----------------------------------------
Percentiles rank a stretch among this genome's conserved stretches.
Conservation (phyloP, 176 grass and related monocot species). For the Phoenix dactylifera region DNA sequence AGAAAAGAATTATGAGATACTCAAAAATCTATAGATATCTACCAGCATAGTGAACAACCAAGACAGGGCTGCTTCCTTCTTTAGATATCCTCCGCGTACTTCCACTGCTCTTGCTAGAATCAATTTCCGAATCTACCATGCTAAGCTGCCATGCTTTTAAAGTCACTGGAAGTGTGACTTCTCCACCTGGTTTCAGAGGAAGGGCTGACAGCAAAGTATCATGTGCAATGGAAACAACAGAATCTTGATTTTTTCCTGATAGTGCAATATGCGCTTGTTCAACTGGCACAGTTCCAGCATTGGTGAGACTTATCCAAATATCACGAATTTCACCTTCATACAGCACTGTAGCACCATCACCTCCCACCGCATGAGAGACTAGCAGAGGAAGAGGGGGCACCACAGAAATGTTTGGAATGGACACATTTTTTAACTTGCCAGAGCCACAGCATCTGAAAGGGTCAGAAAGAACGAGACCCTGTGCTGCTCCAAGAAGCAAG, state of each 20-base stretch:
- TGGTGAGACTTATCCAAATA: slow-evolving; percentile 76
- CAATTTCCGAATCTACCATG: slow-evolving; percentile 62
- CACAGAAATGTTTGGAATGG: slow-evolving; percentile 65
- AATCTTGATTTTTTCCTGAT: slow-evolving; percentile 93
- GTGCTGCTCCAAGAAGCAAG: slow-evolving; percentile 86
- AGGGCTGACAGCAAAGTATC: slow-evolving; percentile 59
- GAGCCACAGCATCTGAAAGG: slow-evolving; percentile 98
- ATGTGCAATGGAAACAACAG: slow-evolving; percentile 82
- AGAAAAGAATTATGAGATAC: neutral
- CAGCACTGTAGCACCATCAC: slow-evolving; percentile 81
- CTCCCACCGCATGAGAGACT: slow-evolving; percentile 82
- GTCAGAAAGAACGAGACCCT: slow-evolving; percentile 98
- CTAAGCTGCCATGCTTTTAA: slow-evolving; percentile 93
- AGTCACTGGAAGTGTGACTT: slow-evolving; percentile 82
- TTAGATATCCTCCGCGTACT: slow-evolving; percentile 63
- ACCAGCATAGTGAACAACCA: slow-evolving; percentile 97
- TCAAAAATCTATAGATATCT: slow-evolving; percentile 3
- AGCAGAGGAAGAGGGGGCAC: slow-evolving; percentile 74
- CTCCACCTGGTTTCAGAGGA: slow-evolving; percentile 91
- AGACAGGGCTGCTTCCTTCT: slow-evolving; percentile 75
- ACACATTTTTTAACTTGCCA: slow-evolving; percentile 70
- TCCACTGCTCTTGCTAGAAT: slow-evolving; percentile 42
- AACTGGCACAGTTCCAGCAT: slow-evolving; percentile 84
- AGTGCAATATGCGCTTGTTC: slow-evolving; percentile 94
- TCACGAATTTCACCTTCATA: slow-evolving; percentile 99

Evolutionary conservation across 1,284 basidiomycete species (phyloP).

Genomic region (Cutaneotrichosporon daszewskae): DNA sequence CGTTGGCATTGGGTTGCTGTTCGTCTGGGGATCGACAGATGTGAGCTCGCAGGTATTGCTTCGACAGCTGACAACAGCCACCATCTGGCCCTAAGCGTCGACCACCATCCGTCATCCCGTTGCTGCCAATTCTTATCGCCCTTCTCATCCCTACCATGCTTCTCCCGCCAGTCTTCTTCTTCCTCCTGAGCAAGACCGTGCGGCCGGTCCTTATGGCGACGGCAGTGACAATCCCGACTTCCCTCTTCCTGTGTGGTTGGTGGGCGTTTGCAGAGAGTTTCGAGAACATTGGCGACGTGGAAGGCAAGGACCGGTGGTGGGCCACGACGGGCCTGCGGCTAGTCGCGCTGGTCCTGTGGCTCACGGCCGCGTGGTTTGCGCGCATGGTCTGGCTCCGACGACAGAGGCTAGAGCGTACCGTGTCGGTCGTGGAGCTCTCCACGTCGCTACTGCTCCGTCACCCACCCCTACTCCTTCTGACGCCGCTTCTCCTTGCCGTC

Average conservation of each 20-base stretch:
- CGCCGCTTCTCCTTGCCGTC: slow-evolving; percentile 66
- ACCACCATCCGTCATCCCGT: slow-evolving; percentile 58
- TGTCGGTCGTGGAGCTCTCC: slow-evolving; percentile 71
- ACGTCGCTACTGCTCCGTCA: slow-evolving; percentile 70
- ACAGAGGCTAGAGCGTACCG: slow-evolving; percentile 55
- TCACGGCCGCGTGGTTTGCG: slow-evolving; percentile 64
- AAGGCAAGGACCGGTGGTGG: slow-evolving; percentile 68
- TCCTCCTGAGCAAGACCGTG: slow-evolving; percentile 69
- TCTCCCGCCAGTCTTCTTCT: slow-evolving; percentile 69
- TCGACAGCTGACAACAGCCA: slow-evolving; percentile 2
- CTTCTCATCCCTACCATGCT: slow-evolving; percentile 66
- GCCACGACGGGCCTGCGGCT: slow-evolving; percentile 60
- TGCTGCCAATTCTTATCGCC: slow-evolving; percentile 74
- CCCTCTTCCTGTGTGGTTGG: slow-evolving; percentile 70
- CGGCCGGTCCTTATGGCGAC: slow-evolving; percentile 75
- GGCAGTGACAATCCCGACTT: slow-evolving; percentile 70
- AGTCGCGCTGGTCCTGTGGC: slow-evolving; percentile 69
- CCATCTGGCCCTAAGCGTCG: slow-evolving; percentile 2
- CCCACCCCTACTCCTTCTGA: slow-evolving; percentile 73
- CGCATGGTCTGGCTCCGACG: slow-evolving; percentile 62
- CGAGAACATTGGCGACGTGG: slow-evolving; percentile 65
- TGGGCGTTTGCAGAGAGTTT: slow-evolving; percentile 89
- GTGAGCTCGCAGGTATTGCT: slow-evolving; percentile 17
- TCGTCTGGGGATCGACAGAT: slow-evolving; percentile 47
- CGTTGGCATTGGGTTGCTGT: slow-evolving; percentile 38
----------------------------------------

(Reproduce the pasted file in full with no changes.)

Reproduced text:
Percentiles rank a stretch among this genome's conserved stretches.
Conservation (phyloP, 176 grass and related monocot species). For the Phoenix dactylifera region DNA sequence AGAAAAGAATTATGAGATACTCAAAAATCTATAGATATCTACCAGCATAGTGAACAACCAAGACAGGGCTGCTTCCTTCTTTAGATATCCTCCGCGTACTTCCACTGCTCTTGCTAGAATCAATTTCCGAATCTACCATGCTAAGCTGCCATGCTTTTAAAGTCACTGGAAGTGTGACTTCTCCACCTGGTTTCAGAGGAAGGGCTGACAGCAAAGTATCATGTGCAATGGAAACAACAGAATCTTGATTTTTTCCTGATAGTGCAATATGCGCTTGTTCAACTGGCACAGTTCCAGCATTGGTGAGACTTATCCAAATATCACGAATTTCACCTTCATACAGCACTGTAGCACCATCACCTCCCACCGCATGAGAGACTAGCAGAGGAAGAGGGGGCACCACAGAAATGTTTGGAATGGACACATTTTTTAACTTGCCAGAGCCACAGCATCTGAAAGGGTCAGAAAGAACGAGACCCTGTGCTGCTCCAAGAAGCAAG, state of each 20-base stretch:
- TGGTGAGACTTATCCAAATA: slow-evolving; percentile 76
- CAATTTCCGAATCTACCATG: slow-evolving; percentile 62
- CACAGAAATGTTTGGAATGG: slow-evolving; percentile 65
- AATCTTGATTTTTTCCTGAT: slow-evolving; percentile 93
- GTGCTGCTCCAAGAAGCAAG: slow-evolving; percentile 86
- AGGGCTGACAGCAAAGTATC: slow-evolving; percentile 59
- GAGCCACAGCATCTGAAAGG: slow-evolving; percentile 98
- ATGTGCAATGGAAACAACAG: slow-evolving; percentile 82
- AGAAAAGAATTATGAGATAC: neutral
- CAGCACTGTAGCACCATCAC: slow-evolving; percentile 81
- CTCCCACCGCATGAGAGACT: slow-evolving; percentile 82
- GTCAGAAAGAACGAGACCCT: slow-evolving; percentile 98
- CTAAGCTGCCATGCTTTTAA: slow-evolving; percentile 93
- AGTCACTGGAAGTGTGACTT: slow-evolving; percentile 82
- TTAGATATCCTCCGCGTACT: slow-evolving; percentile 63
- ACCAGCATAGTGAACAACCA: slow-evolving; percentile 97
- TCAAAAATCTATAGATATCT: slow-evolving; percentile 3
- AGCAGAGGAAGAGGGGGCAC: slow-evolving; percentile 74
- CTCCACCTGGTTTCAGAGGA: slow-evolving; percentile 91
- AGACAGGGCTGCTTCCTTCT: slow-evolving; percentile 75
- ACACATTTTTTAACTTGCCA: slow-evolving; percentile 70
- TCCACTGCTCTTGCTAGAAT: slow-evolving; percentile 42
- AACTGGCACAGTTCCAGCAT: slow-evolving; percentile 84
- AGTGCAATATGCGCTTGTTC: slow-evolving; percentile 94
- TCACGAATTTCACCTTCATA: slow-evolving; percentile 99

Evolutionary conservation across 1,284 basidiomycete species (phyloP).

Genomic region (Cutaneotrichosporon daszewskae): DNA sequence CGTTGGCATTGGGTTGCTGTTCGTCTGGGGATCGACAGATGTGAGCTCGCAGGTATTGCTTCGACAGCTGACAACAGCCACCATCTGGCCCTAAGCGTCGACCACCATCCGTCATCCCGTTGCTGCCAATTCTTATCGCCCTTCTCATCCCTACCATGCTTCTCCCGCCAGTCTTCTTCTTCCTCCTGAGCAAGACCGTGCGGCCGGTCCTTATGGCGACGGCAGTGACAATCCCGACTTCCCTCTTCCTGTGTGGTTGGTGGGCGTTTGCAGAGAGTTTCGAGAACATTGGCGACGTGGAAGGCAAGGACCGGTGGTGGGCCACGACGGGCCTGCGGCTAGTCGCGCTGGTCCTGTGGCTCACGGCCGCGTGGTTTGCGCGCATGGTCTGGCTCCGACGACAGAGGCTAGAGCGTACCGTGTCGGTCGTGGAGCTCTCCACGTCGCTACTGCTCCGTCACCCACCCCTACTCCTTCTGACGCCGCTTCTCCTTGCCGTC

Average conservation of each 20-base stretch:
- CGCCGCTTCTCCTTGCCGTC: slow-evolving; percentile 66
- ACCACCATCCGTCATCCCGT: slow-evolving; percentile 58
- TGTCGGTCGTGGAGCTCTCC: slow-evolving; percentile 71
- ACGTCGCTACTGCTCCGTCA: slow-evolving; percentile 70
- ACAGAGGCTAGAGCGTACCG: slow-evolving; percentile 55
- TCACGGCCGCGTGGTTTGCG: slow-evolving; percentile 64
- AAGGCAAGGACCGGTGGTGG: slow-evolving; percentile 68
- TCCTCCTGAGCAAGACCGTG: slow-evolving; percentile 69
- TCTCCCGCCAGTCTTCTTCT: slow-evolving; percentile 69
- TCGACAGCTGACAACAGCCA: slow-evolving; percentile 2
- CTTCTCATCCCTACCATGCT: slow-evolving; percentile 66
- GCCACGACGGGCCTGCGGCT: slow-evolving; percentile 60
- TGCTGCCAATTCTTATCGCC: slow-evolving; percentile 74
- CCCTCTTCCTGTGTGGTTGG: slow-evolving; percentile 70
- CGGCCGGTCCTTATGGCGAC: slow-evolving; percentile 75
- GGCAGTGACAATCCCGACTT: slow-evolving; percentile 70
- AGTCGCGCTGGTCCTGTGGC: slow-evolving; percentile 69
- CCATCTGGCCCTAAGCGTCG: slow-evolving; percentile 2
- CCCACCCCTACTCCTTCTGA: slow-evolving; percentile 73
- CGCATGGTCTGGCTCCGACG: slow-evolving; percentile 62
- CGAGAACATTGGCGACGTGG: slow-evolving; percentile 65
- TGGGCGTTTGCAGAGAGTTT: slow-evolving; percentile 89
- GTGAGCTCGCAGGTATTGCT: slow-evolving; percentile 17
- TCGTCTGGGGATCGACAGAT: slow-evolving; percentile 47
- CGTTGGCATTGGGTTGCTGT: slow-evolving; percentile 38